Prepare Your Visa Documents Before You Look for Work
Your best bet is to get all your documents together before you start searching for a job. There are several reasons for this, the first reason being you want to be working to find the right job that meets your qualifications and not let the first job you see essentially âwork youâ to find the visa documents. Recruiters are often rushed to fill positions and earn their commission, so once you find a job even remotely interesting they will provide you with the document information and instruct you to rush it to them immediately. In their attempt to help you get to Asia they will forget to tell you (and quite possibly you will forget to ask) the minor details of the position that could have a major effect on your specifications. I made this mistake for my first ESL job and ended up in a rather sticky situation, but if you plan before the job you will feel more confident and ready to choose the job you want - not the other way around.
The Importance of Document Preparation
It is important you prepare all the documents before taking or applying for a job. Moreover, it is important to bring to Korea more documents then is actually required of you to obtain your visa. In case of any possible job changes (as in my case) or emergencies you always want to have double what is asked for. This will save you from a great amount of stress later. When you change jobs it will obligatory for you to provide new documents for a new visa. Moreover even if you do land a great job the first year, visa laws do change. If you plan for another year in Korea it is best to be totally prepared. Having multiple copies documents will help prepare you for anything in the way. You will never have to worry about minor rule changes in government or be glued to your current job.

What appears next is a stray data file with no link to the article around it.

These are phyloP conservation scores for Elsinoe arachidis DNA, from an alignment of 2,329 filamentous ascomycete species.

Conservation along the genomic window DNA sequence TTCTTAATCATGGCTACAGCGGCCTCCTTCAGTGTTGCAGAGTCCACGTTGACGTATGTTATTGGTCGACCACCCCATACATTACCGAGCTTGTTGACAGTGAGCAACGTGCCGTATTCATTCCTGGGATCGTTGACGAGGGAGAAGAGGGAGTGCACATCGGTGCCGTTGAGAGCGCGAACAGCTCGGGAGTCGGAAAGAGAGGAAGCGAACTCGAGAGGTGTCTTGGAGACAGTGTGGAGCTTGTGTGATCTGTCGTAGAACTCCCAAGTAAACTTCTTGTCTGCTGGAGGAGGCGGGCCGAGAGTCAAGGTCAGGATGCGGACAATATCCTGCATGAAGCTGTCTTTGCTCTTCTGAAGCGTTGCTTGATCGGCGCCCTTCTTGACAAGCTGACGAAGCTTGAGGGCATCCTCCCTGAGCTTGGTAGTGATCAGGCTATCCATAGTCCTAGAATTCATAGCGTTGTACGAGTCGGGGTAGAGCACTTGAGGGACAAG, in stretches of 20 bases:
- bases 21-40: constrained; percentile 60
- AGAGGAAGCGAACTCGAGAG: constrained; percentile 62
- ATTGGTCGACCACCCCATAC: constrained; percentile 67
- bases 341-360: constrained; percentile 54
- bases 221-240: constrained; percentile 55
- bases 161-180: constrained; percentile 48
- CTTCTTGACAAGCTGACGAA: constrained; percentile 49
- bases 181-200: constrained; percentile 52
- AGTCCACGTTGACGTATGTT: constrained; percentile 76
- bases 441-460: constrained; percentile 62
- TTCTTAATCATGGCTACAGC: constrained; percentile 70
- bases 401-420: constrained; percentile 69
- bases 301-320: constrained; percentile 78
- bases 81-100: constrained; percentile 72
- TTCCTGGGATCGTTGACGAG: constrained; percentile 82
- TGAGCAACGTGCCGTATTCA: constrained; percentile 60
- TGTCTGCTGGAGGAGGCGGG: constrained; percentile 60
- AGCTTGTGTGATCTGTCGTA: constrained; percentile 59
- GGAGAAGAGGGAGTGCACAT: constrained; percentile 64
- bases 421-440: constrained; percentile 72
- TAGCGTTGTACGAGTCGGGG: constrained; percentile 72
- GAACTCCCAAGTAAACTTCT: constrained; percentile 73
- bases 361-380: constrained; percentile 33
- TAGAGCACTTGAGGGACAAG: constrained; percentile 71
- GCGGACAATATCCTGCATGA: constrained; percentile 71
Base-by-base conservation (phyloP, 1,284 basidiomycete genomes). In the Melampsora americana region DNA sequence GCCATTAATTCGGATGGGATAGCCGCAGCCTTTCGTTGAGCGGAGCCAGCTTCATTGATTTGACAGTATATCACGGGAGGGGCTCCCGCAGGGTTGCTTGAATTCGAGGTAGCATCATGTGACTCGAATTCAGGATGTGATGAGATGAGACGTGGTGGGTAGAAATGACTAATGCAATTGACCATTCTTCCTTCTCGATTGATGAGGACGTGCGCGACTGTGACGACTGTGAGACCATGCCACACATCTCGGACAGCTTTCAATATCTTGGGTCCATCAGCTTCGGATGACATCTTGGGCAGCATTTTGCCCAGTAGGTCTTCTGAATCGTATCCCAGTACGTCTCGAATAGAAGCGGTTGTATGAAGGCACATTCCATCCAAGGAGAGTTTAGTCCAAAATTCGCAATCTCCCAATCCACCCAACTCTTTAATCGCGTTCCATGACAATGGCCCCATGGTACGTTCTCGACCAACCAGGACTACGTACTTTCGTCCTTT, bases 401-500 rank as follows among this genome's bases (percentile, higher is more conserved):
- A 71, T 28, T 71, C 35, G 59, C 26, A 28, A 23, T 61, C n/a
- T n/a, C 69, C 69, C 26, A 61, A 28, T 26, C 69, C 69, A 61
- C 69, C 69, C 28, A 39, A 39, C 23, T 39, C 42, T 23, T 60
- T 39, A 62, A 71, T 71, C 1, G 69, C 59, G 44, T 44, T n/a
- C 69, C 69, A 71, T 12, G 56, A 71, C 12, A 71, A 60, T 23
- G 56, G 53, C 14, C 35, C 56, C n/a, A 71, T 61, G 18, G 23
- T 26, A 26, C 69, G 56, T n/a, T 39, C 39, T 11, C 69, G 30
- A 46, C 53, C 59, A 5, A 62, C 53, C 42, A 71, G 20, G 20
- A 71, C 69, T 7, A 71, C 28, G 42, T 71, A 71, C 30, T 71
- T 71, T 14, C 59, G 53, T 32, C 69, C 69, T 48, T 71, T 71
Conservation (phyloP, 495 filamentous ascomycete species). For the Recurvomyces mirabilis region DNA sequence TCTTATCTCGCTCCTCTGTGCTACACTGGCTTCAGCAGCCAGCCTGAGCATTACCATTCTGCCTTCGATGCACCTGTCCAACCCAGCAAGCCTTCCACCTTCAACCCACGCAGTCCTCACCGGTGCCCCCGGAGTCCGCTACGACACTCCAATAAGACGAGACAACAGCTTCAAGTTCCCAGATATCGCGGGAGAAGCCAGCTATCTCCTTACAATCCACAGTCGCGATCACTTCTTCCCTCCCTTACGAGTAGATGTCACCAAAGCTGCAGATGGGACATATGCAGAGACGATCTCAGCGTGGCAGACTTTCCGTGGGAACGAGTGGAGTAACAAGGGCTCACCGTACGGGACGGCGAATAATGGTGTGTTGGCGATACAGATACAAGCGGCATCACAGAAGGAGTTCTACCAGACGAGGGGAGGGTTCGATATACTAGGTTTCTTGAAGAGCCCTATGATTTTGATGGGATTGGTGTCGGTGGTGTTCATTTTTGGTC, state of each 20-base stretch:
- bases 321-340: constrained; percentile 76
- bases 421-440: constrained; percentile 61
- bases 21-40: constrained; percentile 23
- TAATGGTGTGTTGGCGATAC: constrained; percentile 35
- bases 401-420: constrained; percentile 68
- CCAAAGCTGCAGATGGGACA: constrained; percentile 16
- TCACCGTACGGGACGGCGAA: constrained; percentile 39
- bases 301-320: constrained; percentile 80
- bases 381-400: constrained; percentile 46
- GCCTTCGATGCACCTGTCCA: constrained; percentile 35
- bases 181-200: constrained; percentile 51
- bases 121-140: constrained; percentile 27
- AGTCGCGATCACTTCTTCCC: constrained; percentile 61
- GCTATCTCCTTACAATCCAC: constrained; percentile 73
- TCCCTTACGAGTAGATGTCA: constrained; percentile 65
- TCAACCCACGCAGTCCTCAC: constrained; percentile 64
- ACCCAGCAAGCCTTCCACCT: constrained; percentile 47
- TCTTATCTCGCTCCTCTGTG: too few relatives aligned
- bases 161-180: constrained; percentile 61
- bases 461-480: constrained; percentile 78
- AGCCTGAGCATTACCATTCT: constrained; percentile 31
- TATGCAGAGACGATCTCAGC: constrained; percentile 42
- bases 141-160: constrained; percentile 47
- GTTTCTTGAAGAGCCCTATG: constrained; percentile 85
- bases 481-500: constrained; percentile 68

Your Job Owns Your Work Visa
You might be thinking, âWell if I already have a visa canât I just change jobs?â The answer to that very good question is no. The reason being is that ESL teachers in Korea are offered what is called an E-2 Visa that is connected through your place of employment. What does that mean? It means that when your employment ends, then so does your visa. The school owns and manages your visa, so when you discontinue your work at a particular job your visa will also be discontinued.
The Turnover in Korea
While the exact statistic of how many people quit their initial jobs in Korea varies depending on which publication you read, it does happen and it happens often. Iâm not trying to say most of the jobs in Korea are awful, but there are plenty of awful jobs out there. Your goal is to find the gem in the rough that matches you best. And I wonât lie; it may take a job change or two to find that gem. That being said, you also shouldnât be too picky, as some people just quit their jobs for small reasons. For example, they canât adapt to Korean work style because their western minds interpret too many projects as unreasonable. There are plenty of great jobs out there and if your first ESL job isnât what you expected then you can always quit and find a better one.
Whoever says you canât break a contract and get a new job is lying. Donât let the job you are quitting in Korea tell you it is impossible to change either because they will tell you this! Usually they give you false information as a last attempt to keep you or as an attempt to try and get you to leave Korea. Because not all Korea ESL jobs are gems, you may need to change jobs after you get there. Changing jobs isnât impossible if you know exactly what to do. If you prepare your extra E-2 visa papers and bring them to Korea with you, then you can reapply for a different visa.